There are many different looks for a Japanese sento, or public bath. Most traditional sento, however, are very similar to the layout shown on the right. The entrance from the outside looks somewhat similar to a temple, with a Japanese curtain (noren) across the entrance. The curtain is usually blue and shows the kanji 湯 or ゆ (yu, lit. hot water) or the corresponding hiragana ¤æ. After the entrance there is an area with shoe lockers, followed by two long curtains or door, one on each side. These lead to the datsuijo (changing room), also known as datsuiba for the men and women respectively. The men's and the women's side are very similar and differ only slightly.
A public bathing facility in Japan typically has one of two kinds of entrances. One is the front desk variety, where a person in charge sits at a front desk, abbreviated as "front." The other entrance variety is the bandai style. In Tokyo, 660 sent¨ facilities have a "front"-type entrance, while only 315 still have the more traditional bandai-style entrance.
Inside, between the entrances is the bandai, where the attendant sits. The bandai is a rectangular or horseshoe-shaped platform with a railing, usually around 1.5 to 1.8 m high. Above the bandai is usually a large clock. Immediately in front of the bandai is usually a utility door, to be used by the attendants only. The dressing room is approximately 10 m by 10 m square, sometimes partly covered with tatami sheets and contains the lockers for the clothes. Often, there is a large shelf storing equipment for regular customers.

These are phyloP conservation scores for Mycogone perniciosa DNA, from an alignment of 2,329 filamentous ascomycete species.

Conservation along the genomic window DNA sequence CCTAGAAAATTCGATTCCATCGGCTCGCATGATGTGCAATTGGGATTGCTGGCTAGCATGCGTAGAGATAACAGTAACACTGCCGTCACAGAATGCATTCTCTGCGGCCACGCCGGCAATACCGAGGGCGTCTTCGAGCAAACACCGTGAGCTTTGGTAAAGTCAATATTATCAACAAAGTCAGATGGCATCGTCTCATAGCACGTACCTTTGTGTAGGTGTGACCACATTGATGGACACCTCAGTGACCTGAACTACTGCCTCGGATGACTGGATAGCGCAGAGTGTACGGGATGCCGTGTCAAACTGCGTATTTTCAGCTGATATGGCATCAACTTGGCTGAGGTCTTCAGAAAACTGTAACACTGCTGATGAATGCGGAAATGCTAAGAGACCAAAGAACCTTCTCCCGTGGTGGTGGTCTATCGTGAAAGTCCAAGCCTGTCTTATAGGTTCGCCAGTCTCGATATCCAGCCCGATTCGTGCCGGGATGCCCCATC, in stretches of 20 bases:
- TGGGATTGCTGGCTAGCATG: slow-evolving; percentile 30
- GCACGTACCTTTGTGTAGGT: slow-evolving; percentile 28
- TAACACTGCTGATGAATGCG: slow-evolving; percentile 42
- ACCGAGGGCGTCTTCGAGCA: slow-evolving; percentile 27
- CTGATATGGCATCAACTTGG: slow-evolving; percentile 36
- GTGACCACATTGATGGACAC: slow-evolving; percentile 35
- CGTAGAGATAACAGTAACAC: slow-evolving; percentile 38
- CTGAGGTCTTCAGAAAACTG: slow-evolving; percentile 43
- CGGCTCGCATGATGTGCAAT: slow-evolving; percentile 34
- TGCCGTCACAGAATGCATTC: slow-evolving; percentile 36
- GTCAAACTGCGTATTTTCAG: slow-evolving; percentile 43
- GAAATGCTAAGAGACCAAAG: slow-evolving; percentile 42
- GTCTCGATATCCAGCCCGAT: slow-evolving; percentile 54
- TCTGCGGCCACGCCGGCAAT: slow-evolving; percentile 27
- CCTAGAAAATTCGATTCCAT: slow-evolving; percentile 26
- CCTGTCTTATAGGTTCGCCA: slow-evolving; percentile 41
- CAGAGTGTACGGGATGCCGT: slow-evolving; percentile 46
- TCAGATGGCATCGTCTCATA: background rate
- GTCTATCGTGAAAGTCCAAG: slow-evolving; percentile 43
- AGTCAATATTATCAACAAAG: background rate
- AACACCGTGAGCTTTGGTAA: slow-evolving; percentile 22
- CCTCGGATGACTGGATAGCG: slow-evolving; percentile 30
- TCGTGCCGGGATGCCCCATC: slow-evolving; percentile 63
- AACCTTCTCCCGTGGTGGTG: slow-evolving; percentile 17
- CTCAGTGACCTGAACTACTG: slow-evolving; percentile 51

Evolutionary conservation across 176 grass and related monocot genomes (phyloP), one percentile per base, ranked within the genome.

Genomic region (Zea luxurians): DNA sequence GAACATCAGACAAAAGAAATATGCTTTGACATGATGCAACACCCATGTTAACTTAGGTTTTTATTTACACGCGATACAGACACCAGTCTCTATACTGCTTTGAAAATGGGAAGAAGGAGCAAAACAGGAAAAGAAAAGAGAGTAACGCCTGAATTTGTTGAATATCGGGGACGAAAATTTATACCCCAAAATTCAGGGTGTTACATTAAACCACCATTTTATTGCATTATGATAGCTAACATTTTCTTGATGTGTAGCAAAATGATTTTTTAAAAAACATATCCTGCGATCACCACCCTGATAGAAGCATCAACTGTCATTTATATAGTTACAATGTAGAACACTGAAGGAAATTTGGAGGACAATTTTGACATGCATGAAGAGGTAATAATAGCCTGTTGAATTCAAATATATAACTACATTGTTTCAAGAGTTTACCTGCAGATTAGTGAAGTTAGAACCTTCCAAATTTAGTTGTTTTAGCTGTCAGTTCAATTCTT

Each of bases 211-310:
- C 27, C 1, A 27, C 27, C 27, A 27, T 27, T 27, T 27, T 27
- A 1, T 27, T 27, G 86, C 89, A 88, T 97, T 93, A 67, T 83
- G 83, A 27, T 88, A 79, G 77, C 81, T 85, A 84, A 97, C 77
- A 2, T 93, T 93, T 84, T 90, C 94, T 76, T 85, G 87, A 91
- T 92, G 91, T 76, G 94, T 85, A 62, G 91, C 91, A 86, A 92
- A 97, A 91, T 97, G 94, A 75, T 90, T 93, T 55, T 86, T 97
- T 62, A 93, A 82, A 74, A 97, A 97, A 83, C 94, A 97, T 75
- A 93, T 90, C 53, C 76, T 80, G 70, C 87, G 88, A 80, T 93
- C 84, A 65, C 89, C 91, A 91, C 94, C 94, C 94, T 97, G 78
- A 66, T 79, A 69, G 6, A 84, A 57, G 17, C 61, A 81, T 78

The ceiling is very high, at 3 to 4 m. The separating wall between the men's and the women's side is about 2 m high. The dressing room also often has access to a very small Japanese garden with a pond, and a Japanese-style toilet. There are a number of tables and chairs, including some coin-operated massage chairs. Usually there is also a scale to measure weight, and sometimes height. In some very old sent¨, this scale may use the traditional Japanese measure monme (1 monme = 3.75 g) and kan (1 kan = 1000 monme = 3.75 kg). Similarly, in old sento the height scale may go only to 180 cm. Local business often advertises in the sento. The women's side usually has some baby beds, and may have more mirrors. The decoration and the advertising is often gender-specific on the different sides. There is usually a refreshment cooler here where customers can self-serve and pay the attendant. Milk drinks are traditional favorites and sometimes there is ice cream.
The bathing area is separated from the changing area by a sliding door to keep the heat in the bath. An exception are baths in the Okinawa region, as the weather there is usually already hot, and there is no need to keep the hot air in the bath. Sent¨ in Okinawa usually have no separation between the changing room and the bathing area or only a small wall with an opening to pass through.
The bathing area is usually tiled. Near the entrance area is a supply of small stools and buckets. There are a number of washing stations at the wall and sometimes in the middle of the room, each with usually two faucets (karan, カラン, after the Dutch word kraan for faucet), one for hot water and one for cold water, and a shower head.